What are orofacial myofunctional disorders?

  • Orofacial Myofunctional Disorders (OMDs) occur when a child’s jaw, mouth and neck muscles are functioning incorrectly. There are many factors that can cause an OMD, but some of the common symptoms include:
  • “Tongue thrust” – when a child’s tongue moves forward in an exaggerated way during speech, swallowing and at rest.
  • Speech difficulties such as a lisp
  • A laboured, “forced” swallowing pattern
  • An imbalanced looking face
  • Improper teeth positioning

What causes an OMD?

OMDs can arise as a result of a number of factors. The most common is mouth breathing. The tongue cannot rest in the correct position (on the roof of the mouth) if someone needs to mouth breathe. They will have an open mouth posture associated with mouth breathing. Another common cause is thumb-sucking. The presence of the thumb in the mouth creates an abnormal force on the muscles of the jaw, leading to inadequate growth and development. OMDs can also be caused through bad chewing and swallowing habits, or may simply be hereditary.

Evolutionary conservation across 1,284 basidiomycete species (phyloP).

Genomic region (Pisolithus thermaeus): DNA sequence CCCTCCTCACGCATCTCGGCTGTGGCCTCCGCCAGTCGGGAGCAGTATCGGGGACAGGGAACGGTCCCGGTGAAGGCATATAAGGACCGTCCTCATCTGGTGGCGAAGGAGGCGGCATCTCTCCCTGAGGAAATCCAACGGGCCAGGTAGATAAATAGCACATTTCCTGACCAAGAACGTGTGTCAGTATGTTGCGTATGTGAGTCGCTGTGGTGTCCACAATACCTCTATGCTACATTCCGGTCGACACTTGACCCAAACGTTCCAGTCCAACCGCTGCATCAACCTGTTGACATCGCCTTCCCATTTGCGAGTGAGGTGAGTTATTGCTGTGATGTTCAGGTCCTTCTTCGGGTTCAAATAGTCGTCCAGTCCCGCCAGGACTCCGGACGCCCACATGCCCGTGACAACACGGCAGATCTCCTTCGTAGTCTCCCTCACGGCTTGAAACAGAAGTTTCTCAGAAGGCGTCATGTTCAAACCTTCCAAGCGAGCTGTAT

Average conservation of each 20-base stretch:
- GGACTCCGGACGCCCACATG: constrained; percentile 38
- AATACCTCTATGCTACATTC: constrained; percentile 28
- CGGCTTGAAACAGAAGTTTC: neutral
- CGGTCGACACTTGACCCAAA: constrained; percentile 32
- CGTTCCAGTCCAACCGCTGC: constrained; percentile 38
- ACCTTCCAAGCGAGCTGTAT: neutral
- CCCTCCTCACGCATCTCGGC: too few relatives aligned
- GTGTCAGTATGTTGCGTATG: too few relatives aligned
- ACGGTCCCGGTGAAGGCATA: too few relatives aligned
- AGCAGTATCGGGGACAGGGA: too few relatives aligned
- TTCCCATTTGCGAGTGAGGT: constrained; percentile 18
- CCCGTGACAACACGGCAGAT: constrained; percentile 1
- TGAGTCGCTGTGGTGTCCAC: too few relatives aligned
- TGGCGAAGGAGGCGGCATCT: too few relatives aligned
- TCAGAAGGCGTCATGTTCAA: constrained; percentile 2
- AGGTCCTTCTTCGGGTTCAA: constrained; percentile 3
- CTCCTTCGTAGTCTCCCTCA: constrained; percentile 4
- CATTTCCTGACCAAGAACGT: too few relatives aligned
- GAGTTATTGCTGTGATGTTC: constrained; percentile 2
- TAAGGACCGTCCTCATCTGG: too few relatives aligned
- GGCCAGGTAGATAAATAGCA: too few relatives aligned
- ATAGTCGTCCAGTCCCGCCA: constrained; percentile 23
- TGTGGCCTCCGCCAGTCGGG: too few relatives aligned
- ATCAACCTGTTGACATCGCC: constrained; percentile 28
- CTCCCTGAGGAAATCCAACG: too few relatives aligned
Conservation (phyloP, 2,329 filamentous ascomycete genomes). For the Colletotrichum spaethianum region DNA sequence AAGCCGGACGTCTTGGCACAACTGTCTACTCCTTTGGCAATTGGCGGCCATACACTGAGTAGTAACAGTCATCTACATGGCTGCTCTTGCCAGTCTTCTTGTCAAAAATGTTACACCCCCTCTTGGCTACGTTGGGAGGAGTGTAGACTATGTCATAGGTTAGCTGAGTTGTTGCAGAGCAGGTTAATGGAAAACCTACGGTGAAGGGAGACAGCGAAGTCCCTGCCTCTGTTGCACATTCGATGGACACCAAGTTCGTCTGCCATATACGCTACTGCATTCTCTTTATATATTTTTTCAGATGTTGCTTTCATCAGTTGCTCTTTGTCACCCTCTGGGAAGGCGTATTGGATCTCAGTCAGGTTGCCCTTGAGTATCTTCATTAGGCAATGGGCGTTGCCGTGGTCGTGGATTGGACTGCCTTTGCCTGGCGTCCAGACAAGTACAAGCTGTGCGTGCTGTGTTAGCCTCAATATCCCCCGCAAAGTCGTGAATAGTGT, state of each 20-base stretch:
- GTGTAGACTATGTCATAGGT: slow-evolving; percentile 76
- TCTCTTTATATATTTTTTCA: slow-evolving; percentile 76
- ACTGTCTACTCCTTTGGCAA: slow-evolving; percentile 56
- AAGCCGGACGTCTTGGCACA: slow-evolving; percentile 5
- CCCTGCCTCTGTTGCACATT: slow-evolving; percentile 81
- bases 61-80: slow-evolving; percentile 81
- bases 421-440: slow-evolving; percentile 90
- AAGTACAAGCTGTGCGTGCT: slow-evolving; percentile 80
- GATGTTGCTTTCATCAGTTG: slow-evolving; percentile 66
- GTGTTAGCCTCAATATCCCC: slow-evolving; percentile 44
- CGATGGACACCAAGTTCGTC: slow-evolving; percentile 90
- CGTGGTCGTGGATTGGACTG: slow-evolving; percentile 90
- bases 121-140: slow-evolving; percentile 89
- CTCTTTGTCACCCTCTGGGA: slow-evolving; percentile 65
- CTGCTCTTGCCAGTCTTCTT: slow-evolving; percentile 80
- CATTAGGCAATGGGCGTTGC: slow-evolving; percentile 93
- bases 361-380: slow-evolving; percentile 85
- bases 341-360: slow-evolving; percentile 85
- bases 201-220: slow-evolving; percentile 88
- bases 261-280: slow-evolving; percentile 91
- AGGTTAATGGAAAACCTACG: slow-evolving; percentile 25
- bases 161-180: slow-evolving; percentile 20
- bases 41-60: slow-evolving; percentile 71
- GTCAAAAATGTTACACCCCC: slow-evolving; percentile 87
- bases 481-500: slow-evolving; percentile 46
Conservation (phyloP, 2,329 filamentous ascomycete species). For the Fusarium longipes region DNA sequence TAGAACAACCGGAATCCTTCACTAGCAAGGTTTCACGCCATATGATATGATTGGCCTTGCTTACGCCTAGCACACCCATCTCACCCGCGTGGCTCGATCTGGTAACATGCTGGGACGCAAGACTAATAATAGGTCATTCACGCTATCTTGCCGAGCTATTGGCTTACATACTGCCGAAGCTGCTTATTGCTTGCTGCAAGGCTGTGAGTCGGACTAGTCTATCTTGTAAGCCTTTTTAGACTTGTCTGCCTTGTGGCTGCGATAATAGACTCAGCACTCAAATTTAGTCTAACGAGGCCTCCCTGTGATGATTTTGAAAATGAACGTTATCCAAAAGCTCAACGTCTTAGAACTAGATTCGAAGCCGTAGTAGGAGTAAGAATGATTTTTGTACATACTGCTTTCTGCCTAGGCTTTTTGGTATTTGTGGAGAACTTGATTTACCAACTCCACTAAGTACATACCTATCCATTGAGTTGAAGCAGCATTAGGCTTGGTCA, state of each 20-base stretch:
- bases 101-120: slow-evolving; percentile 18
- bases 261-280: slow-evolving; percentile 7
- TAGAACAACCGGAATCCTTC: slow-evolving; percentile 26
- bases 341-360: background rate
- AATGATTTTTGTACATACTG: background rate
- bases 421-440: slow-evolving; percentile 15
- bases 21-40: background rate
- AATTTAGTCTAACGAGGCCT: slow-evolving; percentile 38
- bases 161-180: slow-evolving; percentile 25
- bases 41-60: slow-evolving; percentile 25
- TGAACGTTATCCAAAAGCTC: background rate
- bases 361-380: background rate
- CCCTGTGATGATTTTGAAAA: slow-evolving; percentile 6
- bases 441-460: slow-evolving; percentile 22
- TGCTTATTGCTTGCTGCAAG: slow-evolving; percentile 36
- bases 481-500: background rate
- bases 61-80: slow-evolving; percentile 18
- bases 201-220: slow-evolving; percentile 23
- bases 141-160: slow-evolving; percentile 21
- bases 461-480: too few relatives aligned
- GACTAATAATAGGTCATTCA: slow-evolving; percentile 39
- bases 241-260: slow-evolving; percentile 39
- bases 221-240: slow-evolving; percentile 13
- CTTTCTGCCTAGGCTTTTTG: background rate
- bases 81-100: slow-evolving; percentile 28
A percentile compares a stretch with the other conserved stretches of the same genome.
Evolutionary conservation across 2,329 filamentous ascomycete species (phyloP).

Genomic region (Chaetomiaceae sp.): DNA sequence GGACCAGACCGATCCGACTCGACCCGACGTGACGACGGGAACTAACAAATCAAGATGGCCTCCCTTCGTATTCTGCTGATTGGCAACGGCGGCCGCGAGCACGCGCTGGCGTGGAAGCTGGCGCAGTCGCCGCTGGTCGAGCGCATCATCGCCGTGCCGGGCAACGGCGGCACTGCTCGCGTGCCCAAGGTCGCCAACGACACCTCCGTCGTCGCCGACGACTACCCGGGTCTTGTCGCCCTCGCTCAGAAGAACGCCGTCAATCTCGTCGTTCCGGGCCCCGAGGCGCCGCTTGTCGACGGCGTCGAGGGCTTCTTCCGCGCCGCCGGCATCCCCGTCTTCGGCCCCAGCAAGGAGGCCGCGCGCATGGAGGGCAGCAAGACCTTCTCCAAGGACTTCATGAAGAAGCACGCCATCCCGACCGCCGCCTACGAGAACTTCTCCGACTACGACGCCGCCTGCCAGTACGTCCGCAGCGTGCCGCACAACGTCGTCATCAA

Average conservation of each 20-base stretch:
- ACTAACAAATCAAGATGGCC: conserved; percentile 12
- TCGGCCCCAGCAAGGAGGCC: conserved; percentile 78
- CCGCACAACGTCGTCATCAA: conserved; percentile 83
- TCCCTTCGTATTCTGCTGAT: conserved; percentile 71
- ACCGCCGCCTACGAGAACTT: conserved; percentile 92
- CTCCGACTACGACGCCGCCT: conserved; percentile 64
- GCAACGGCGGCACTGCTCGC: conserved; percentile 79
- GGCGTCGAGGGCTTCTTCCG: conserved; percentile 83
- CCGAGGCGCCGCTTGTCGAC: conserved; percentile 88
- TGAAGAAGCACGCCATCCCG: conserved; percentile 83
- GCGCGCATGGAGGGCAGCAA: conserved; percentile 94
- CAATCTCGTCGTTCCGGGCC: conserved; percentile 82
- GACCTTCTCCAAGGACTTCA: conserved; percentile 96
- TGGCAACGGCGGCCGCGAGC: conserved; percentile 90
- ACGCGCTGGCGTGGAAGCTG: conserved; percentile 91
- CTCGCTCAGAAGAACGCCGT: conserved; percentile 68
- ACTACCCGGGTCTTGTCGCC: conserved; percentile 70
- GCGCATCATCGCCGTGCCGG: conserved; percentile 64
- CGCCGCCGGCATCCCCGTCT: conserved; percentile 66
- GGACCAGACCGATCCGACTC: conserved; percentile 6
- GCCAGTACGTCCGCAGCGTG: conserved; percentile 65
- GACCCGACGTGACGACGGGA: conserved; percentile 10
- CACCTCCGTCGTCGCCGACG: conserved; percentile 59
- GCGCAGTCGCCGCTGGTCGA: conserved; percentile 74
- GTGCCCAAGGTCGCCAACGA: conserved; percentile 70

How is an OMD diagnosed?

OMDs are typically diagnosed by an orofacial myologist however can be recognised by a child’s doctor, dentist or orthodontist. These professionals will notice abnormalities in speech and swallowing patterns of the child, which can be common signs of an OMD.

How are OMDs treated?

The orofacial region is intricate and complex, and is a vital cog in many of the body’s primary systems including those that control breathing, eating and speech. As such, OMDs often require treatment from an orofacial myologist. Orofacial Myology is treatment that aims to correct muscle function and tone to restore correct functional activies. Generally speaking this involves:

  • Improving muscle strength and coordination
  • Improving speech sound productions
  • Improving swallowing patterns

Orofacial myology targets the fundamental causes of OMDs. While dentists and orthodontists will treat the symptoms of an OMD (such as crowded mouths or crooked teeth), orofacial myology adopts a holistic approach to developing harmonious and optimal functionality of the muscles of the face, neck and jaw.

What should you do?

If you believe your child has an OMD, it is important to seek treatment early. An initial consultation with an orofacial myologist will generally assess any OMD’s and advised the best possible treatment. The orofacial myologist will evaluate the child’s history and background, and explore any potential causes of the OMD that can be addressed. The next step is to formulate a treatment plan to allow improvements over time. With the right treatment, your child will be on the way to a happier, healthier smile.

 

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